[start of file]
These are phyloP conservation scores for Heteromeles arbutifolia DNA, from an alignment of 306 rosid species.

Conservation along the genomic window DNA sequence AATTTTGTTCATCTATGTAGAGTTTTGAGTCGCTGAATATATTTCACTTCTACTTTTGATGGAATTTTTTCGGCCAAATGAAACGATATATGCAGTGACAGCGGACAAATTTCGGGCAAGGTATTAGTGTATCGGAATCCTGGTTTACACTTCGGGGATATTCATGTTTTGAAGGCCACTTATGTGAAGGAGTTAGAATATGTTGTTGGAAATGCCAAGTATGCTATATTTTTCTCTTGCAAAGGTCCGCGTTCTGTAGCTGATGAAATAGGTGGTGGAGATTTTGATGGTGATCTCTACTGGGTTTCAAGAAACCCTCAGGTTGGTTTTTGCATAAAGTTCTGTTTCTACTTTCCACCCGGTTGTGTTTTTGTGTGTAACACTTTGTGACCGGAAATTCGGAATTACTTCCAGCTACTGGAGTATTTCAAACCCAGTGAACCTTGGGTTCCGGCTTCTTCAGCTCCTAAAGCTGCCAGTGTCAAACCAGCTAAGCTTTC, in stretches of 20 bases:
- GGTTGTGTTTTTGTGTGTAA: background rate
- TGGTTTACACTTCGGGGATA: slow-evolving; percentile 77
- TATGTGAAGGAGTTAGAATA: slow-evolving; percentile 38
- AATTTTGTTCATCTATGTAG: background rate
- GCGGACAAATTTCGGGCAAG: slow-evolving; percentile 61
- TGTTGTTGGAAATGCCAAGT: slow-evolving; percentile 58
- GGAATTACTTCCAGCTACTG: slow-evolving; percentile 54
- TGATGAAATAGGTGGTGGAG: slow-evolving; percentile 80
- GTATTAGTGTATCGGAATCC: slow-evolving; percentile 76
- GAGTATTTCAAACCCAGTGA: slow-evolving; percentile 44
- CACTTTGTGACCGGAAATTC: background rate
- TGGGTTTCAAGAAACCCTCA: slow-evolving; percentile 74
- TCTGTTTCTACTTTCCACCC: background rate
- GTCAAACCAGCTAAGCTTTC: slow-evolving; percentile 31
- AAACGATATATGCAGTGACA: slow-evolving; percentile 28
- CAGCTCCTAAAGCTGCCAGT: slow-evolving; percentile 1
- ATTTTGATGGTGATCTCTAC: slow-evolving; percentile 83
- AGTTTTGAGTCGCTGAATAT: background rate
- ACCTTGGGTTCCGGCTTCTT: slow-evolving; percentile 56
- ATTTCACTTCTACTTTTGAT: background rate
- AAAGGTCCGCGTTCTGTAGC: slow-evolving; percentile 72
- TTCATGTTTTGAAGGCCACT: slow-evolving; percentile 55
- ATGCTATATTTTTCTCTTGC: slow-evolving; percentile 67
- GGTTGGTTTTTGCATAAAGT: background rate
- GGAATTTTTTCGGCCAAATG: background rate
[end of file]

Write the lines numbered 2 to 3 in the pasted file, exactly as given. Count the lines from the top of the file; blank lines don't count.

Conservation along the genomic window DNA sequence AATTTTGTTCATCTATGTAGAGTTTTGAGTCGCTGAATATATTTCACTTCTACTTTTGATGGAATTTTTTCGGCCAAATGAAACGATATATGCAGTGACAGCGGACAAATTTCGGGCAAGGTATTAGTGTATCGGAATCCTGGTTTACACTTCGGGGATATTCATGTTTTGAAGGCCACTTATGTGAAGGAGTTAGAATATGTTGTTGGAAATGCCAAGTATGCTATATTTTTCTCTTGCAAAGGTCCGCGTTCTGTAGCTGATGAAATAGGTGGTGGAGATTTTGATGGTGATCTCTACTGGGTTTCAAGAAACCCTCAGGTTGGTTTTTGCATAAAGTTCTGTTTCTACTTTCCACCCGGTTGTGTTTTTGTGTGTAACACTTTGTGACCGGAAATTCGGAATTACTTCCAGCTACTGGAGTATTTCAAACCCAGTGAACCTTGGGTTCCGGCTTCTTCAGCTCCTAAAGCTGCCAGTGTCAAACCAGCTAAGCTTTC, in stretches of 20 bases:
- GGTTGTGTTTTTGTGTGTAA: background rate